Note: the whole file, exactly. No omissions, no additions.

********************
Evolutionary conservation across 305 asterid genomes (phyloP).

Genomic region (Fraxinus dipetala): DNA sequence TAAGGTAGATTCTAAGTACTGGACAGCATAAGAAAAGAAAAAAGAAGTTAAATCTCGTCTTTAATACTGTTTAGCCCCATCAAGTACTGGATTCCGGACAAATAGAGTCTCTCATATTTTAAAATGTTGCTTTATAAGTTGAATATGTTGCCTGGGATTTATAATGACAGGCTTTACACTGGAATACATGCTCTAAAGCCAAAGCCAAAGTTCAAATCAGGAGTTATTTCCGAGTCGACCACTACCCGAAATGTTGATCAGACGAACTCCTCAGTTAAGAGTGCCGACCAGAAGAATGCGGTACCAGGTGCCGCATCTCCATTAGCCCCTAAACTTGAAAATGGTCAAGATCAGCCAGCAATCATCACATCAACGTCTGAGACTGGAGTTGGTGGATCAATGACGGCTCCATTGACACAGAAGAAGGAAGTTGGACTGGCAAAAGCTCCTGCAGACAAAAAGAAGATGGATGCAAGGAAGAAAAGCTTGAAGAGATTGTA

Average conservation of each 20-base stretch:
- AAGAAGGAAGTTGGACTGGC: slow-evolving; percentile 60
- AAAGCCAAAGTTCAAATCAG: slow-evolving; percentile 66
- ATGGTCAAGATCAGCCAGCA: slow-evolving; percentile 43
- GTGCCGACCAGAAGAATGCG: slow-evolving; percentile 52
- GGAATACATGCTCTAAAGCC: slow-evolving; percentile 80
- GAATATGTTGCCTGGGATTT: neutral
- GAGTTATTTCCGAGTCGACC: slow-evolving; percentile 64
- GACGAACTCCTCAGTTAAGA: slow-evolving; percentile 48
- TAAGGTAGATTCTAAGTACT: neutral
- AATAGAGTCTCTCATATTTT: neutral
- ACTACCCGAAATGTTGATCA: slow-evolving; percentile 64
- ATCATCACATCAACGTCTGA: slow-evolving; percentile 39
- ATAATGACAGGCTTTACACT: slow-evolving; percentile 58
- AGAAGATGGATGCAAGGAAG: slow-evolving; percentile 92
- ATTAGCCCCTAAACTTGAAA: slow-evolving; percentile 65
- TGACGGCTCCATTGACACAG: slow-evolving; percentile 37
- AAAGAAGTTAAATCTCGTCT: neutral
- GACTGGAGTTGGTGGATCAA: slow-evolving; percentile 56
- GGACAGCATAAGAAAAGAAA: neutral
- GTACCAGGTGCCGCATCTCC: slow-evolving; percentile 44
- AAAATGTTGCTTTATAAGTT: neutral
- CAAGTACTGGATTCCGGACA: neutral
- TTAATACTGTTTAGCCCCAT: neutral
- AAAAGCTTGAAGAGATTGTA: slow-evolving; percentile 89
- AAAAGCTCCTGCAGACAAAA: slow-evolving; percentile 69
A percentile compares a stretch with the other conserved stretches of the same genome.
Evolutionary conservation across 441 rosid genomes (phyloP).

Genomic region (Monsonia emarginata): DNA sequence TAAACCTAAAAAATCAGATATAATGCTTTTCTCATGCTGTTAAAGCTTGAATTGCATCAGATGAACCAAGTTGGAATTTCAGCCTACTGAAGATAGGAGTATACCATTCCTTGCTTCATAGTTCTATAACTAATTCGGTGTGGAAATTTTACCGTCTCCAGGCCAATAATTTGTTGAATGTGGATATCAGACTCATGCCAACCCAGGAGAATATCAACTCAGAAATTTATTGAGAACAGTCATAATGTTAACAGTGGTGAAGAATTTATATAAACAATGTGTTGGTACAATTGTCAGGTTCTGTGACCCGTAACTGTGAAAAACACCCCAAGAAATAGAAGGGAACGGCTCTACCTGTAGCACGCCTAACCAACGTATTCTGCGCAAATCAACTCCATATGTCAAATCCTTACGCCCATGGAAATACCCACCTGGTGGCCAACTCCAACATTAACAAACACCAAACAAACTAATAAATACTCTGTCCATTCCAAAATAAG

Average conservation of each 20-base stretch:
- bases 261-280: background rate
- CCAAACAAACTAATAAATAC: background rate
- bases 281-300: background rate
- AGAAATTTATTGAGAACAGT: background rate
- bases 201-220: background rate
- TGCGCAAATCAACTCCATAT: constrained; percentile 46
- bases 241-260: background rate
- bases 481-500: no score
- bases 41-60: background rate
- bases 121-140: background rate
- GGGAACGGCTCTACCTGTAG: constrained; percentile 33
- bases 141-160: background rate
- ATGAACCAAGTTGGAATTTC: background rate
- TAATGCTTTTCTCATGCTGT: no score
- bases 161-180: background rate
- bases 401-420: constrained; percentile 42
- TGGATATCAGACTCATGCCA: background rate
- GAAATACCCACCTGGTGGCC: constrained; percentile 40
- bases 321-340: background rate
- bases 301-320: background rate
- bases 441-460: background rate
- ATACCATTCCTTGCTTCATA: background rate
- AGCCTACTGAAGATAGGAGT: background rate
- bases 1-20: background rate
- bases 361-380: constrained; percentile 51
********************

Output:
Evolutionary conservation across 305 asterid genomes (phyloP).

Genomic region (Fraxinus dipetala): DNA sequence TAAGGTAGATTCTAAGTACTGGACAGCATAAGAAAAGAAAAAAGAAGTTAAATCTCGTCTTTAATACTGTTTAGCCCCATCAAGTACTGGATTCCGGACAAATAGAGTCTCTCATATTTTAAAATGTTGCTTTATAAGTTGAATATGTTGCCTGGGATTTATAATGACAGGCTTTACACTGGAATACATGCTCTAAAGCCAAAGCCAAAGTTCAAATCAGGAGTTATTTCCGAGTCGACCACTACCCGAAATGTTGATCAGACGAACTCCTCAGTTAAGAGTGCCGACCAGAAGAATGCGGTACCAGGTGCCGCATCTCCATTAGCCCCTAAACTTGAAAATGGTCAAGATCAGCCAGCAATCATCACATCAACGTCTGAGACTGGAGTTGGTGGATCAATGACGGCTCCATTGACACAGAAGAAGGAAGTTGGACTGGCAAAAGCTCCTGCAGACAAAAAGAAGATGGATGCAAGGAAGAAAAGCTTGAAGAGATTGTA

Average conservation of each 20-base stretch:
- AAGAAGGAAGTTGGACTGGC: slow-evolving; percentile 60
- AAAGCCAAAGTTCAAATCAG: slow-evolving; percentile 66
- ATGGTCAAGATCAGCCAGCA: slow-evolving; percentile 43
- GTGCCGACCAGAAGAATGCG: slow-evolving; percentile 52
- GGAATACATGCTCTAAAGCC: slow-evolving; percentile 80
- GAATATGTTGCCTGGGATTT: neutral
- GAGTTATTTCCGAGTCGACC: slow-evolving; percentile 64
- GACGAACTCCTCAGTTAAGA: slow-evolving; percentile 48
- TAAGGTAGATTCTAAGTACT: neutral
- AATAGAGTCTCTCATATTTT: neutral
- ACTACCCGAAATGTTGATCA: slow-evolving; percentile 64
- ATCATCACATCAACGTCTGA: slow-evolving; percentile 39
- ATAATGACAGGCTTTACACT: slow-evolving; percentile 58
- AGAAGATGGATGCAAGGAAG: slow-evolving; percentile 92
- ATTAGCCCCTAAACTTGAAA: slow-evolving; percentile 65
- TGACGGCTCCATTGACACAG: slow-evolving; percentile 37
- AAAGAAGTTAAATCTCGTCT: neutral
- GACTGGAGTTGGTGGATCAA: slow-evolving; percentile 56
- GGACAGCATAAGAAAAGAAA: neutral
- GTACCAGGTGCCGCATCTCC: slow-evolving; percentile 44
- AAAATGTTGCTTTATAAGTT: neutral
- CAAGTACTGGATTCCGGACA: neutral
- TTAATACTGTTTAGCCCCAT: neutral
- AAAAGCTTGAAGAGATTGTA: slow-evolving; percentile 89
- AAAAGCTCCTGCAGACAAAA: slow-evolving; percentile 69
A percentile compares a stretch with the other conserved stretches of the same genome.
Evolutionary conservation across 441 rosid genomes (phyloP).

Genomic region (Monsonia emarginata): DNA sequence TAAACCTAAAAAATCAGATATAATGCTTTTCTCATGCTGTTAAAGCTTGAATTGCATCAGATGAACCAAGTTGGAATTTCAGCCTACTGAAGATAGGAGTATACCATTCCTTGCTTCATAGTTCTATAACTAATTCGGTGTGGAAATTTTACCGTCTCCAGGCCAATAATTTGTTGAATGTGGATATCAGACTCATGCCAACCCAGGAGAATATCAACTCAGAAATTTATTGAGAACAGTCATAATGTTAACAGTGGTGAAGAATTTATATAAACAATGTGTTGGTACAATTGTCAGGTTCTGTGACCCGTAACTGTGAAAAACACCCCAAGAAATAGAAGGGAACGGCTCTACCTGTAGCACGCCTAACCAACGTATTCTGCGCAAATCAACTCCATATGTCAAATCCTTACGCCCATGGAAATACCCACCTGGTGGCCAACTCCAACATTAACAAACACCAAACAAACTAATAAATACTCTGTCCATTCCAAAATAAG

Average conservation of each 20-base stretch:
- bases 261-280: background rate
- CCAAACAAACTAATAAATAC: background rate
- bases 281-300: background rate
- AGAAATTTATTGAGAACAGT: background rate
- bases 201-220: background rate
- TGCGCAAATCAACTCCATAT: constrained; percentile 46
- bases 241-260: background rate
- bases 481-500: no score
- bases 41-60: background rate
- bases 121-140: background rate
- GGGAACGGCTCTACCTGTAG: constrained; percentile 33
- bases 141-160: background rate
- ATGAACCAAGTTGGAATTTC: background rate
- TAATGCTTTTCTCATGCTGT: no score
- bases 161-180: background rate
- bases 401-420: constrained; percentile 42
- TGGATATCAGACTCATGCCA: background rate
- GAAATACCCACCTGGTGGCC: constrained; percentile 40
- bases 321-340: background rate
- bases 301-320: background rate
- bases 441-460: background rate
- ATACCATTCCTTGCTTCATA: background rate
- AGCCTACTGAAGATAGGAGT: background rate
- bases 1-20: background rate
- bases 361-380: constrained; percentile 51